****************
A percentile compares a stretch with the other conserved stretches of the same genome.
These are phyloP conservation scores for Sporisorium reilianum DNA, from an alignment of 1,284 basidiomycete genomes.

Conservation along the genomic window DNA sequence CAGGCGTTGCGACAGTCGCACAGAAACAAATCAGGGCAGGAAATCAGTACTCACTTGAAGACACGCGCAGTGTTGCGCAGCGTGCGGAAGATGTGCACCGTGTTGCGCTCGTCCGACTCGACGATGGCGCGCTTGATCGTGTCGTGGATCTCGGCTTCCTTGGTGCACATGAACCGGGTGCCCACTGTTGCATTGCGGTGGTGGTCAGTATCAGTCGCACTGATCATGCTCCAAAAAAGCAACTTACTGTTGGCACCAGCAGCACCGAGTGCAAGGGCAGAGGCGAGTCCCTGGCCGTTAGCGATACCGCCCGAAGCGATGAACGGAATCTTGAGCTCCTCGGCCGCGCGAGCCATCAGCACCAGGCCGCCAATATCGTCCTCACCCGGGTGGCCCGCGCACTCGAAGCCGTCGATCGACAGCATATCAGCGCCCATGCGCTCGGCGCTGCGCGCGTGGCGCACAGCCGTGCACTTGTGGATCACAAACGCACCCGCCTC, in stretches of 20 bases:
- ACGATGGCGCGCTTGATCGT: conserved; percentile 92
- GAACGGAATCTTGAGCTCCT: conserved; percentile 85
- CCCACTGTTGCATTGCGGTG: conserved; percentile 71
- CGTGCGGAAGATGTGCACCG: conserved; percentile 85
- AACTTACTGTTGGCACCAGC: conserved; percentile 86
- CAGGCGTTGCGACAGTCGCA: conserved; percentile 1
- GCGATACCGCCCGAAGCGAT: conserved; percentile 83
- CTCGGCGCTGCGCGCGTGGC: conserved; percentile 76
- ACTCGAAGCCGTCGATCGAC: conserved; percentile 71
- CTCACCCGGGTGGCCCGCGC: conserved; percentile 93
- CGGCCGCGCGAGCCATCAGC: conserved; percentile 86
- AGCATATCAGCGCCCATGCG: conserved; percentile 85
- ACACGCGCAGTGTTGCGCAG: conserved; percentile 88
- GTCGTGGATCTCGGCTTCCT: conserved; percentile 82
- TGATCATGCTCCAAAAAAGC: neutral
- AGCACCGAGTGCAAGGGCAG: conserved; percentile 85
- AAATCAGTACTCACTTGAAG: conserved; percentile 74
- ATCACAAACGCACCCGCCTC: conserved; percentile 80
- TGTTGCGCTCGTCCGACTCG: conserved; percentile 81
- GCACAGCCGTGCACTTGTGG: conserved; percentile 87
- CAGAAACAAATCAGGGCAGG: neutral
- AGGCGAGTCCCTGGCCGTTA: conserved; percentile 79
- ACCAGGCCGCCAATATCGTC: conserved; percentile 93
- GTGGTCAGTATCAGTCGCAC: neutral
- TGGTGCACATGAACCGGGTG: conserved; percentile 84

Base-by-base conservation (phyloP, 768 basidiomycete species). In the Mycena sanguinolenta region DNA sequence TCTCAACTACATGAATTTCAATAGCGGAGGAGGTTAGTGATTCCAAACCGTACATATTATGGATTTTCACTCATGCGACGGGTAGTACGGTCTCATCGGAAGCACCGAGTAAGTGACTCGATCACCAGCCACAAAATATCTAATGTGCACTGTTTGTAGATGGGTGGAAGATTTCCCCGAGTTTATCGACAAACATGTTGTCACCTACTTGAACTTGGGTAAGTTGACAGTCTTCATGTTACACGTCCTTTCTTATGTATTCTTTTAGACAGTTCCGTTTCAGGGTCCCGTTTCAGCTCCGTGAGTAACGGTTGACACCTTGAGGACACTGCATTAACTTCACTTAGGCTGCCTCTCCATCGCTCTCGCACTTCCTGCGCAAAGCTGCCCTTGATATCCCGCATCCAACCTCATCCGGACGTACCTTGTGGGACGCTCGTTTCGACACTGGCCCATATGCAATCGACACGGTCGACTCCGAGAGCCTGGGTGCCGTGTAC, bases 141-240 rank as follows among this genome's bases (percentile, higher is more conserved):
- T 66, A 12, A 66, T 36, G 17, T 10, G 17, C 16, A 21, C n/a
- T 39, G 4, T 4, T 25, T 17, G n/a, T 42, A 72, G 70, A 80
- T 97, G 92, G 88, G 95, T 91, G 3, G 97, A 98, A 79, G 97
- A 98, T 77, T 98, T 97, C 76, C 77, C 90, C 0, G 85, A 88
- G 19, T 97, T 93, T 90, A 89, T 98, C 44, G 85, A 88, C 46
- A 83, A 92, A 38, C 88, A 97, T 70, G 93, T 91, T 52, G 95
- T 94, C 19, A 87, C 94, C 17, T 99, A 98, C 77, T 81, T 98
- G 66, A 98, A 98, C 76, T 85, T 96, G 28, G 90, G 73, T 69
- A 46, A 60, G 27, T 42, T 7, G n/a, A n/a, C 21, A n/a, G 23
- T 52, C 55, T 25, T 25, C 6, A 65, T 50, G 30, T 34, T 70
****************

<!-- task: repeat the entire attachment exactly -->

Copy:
A percentile compares a stretch with the other conserved stretches of the same genome.
These are phyloP conservation scores for Sporisorium reilianum DNA, from an alignment of 1,284 basidiomycete genomes.

Conservation along the genomic window DNA sequence CAGGCGTTGCGACAGTCGCACAGAAACAAATCAGGGCAGGAAATCAGTACTCACTTGAAGACACGCGCAGTGTTGCGCAGCGTGCGGAAGATGTGCACCGTGTTGCGCTCGTCCGACTCGACGATGGCGCGCTTGATCGTGTCGTGGATCTCGGCTTCCTTGGTGCACATGAACCGGGTGCCCACTGTTGCATTGCGGTGGTGGTCAGTATCAGTCGCACTGATCATGCTCCAAAAAAGCAACTTACTGTTGGCACCAGCAGCACCGAGTGCAAGGGCAGAGGCGAGTCCCTGGCCGTTAGCGATACCGCCCGAAGCGATGAACGGAATCTTGAGCTCCTCGGCCGCGCGAGCCATCAGCACCAGGCCGCCAATATCGTCCTCACCCGGGTGGCCCGCGCACTCGAAGCCGTCGATCGACAGCATATCAGCGCCCATGCGCTCGGCGCTGCGCGCGTGGCGCACAGCCGTGCACTTGTGGATCACAAACGCACCCGCCTC, in stretches of 20 bases:
- ACGATGGCGCGCTTGATCGT: conserved; percentile 92
- GAACGGAATCTTGAGCTCCT: conserved; percentile 85
- CCCACTGTTGCATTGCGGTG: conserved; percentile 71
- CGTGCGGAAGATGTGCACCG: conserved; percentile 85
- AACTTACTGTTGGCACCAGC: conserved; percentile 86
- CAGGCGTTGCGACAGTCGCA: conserved; percentile 1
- GCGATACCGCCCGAAGCGAT: conserved; percentile 83
- CTCGGCGCTGCGCGCGTGGC: conserved; percentile 76
- ACTCGAAGCCGTCGATCGAC: conserved; percentile 71
- CTCACCCGGGTGGCCCGCGC: conserved; percentile 93
- CGGCCGCGCGAGCCATCAGC: conserved; percentile 86
- AGCATATCAGCGCCCATGCG: conserved; percentile 85
- ACACGCGCAGTGTTGCGCAG: conserved; percentile 88
- GTCGTGGATCTCGGCTTCCT: conserved; percentile 82
- TGATCATGCTCCAAAAAAGC: neutral
- AGCACCGAGTGCAAGGGCAG: conserved; percentile 85
- AAATCAGTACTCACTTGAAG: conserved; percentile 74
- ATCACAAACGCACCCGCCTC: conserved; percentile 80
- TGTTGCGCTCGTCCGACTCG: conserved; percentile 81
- GCACAGCCGTGCACTTGTGG: conserved; percentile 87
- CAGAAACAAATCAGGGCAGG: neutral
- AGGCGAGTCCCTGGCCGTTA: conserved; percentile 79
- ACCAGGCCGCCAATATCGTC: conserved; percentile 93
- GTGGTCAGTATCAGTCGCAC: neutral
- TGGTGCACATGAACCGGGTG: conserved; percentile 84

Base-by-base conservation (phyloP, 768 basidiomycete species). In the Mycena sanguinolenta region DNA sequence TCTCAACTACATGAATTTCAATAGCGGAGGAGGTTAGTGATTCCAAACCGTACATATTATGGATTTTCACTCATGCGACGGGTAGTACGGTCTCATCGGAAGCACCGAGTAAGTGACTCGATCACCAGCCACAAAATATCTAATGTGCACTGTTTGTAGATGGGTGGAAGATTTCCCCGAGTTTATCGACAAACATGTTGTCACCTACTTGAACTTGGGTAAGTTGACAGTCTTCATGTTACACGTCCTTTCTTATGTATTCTTTTAGACAGTTCCGTTTCAGGGTCCCGTTTCAGCTCCGTGAGTAACGGTTGACACCTTGAGGACACTGCATTAACTTCACTTAGGCTGCCTCTCCATCGCTCTCGCACTTCCTGCGCAAAGCTGCCCTTGATATCCCGCATCCAACCTCATCCGGACGTACCTTGTGGGACGCTCGTTTCGACACTGGCCCATATGCAATCGACACGGTCGACTCCGAGAGCCTGGGTGCCGTGTAC, bases 141-240 rank as follows among this genome's bases (percentile, higher is more conserved):
- T 66, A 12, A 66, T 36, G 17, T 10, G 17, C 16, A 21, C n/a
- T 39, G 4, T 4, T 25, T 17, G n/a, T 42, A 72, G 70, A 80
- T 97, G 92, G 88, G 95, T 91, G 3, G 97, A 98, A 79, G 97
- A 98, T 77, T 98, T 97, C 76, C 77, C 90, C 0, G 85, A 88
- G 19, T 97, T 93, T 90, A 89, T 98, C 44, G 85, A 88, C 46
- A 83, A 92, A 38, C 88, A 97, T 70, G 93, T 91, T 52, G 95
- T 94, C 19, A 87, C 94, C 17, T 99, A 98, C 77, T 81, T 98
- G 66, A 98, A 98, C 76, T 85, T 96, G 28, G 90, G 73, T 69
- A 46, A 60, G 27, T 42, T 7, G n/a, A n/a, C 21, A n/a, G 23
- T 52, C 55, T 25, T 25, C 6, A 65, T 50, G 30, T 34, T 70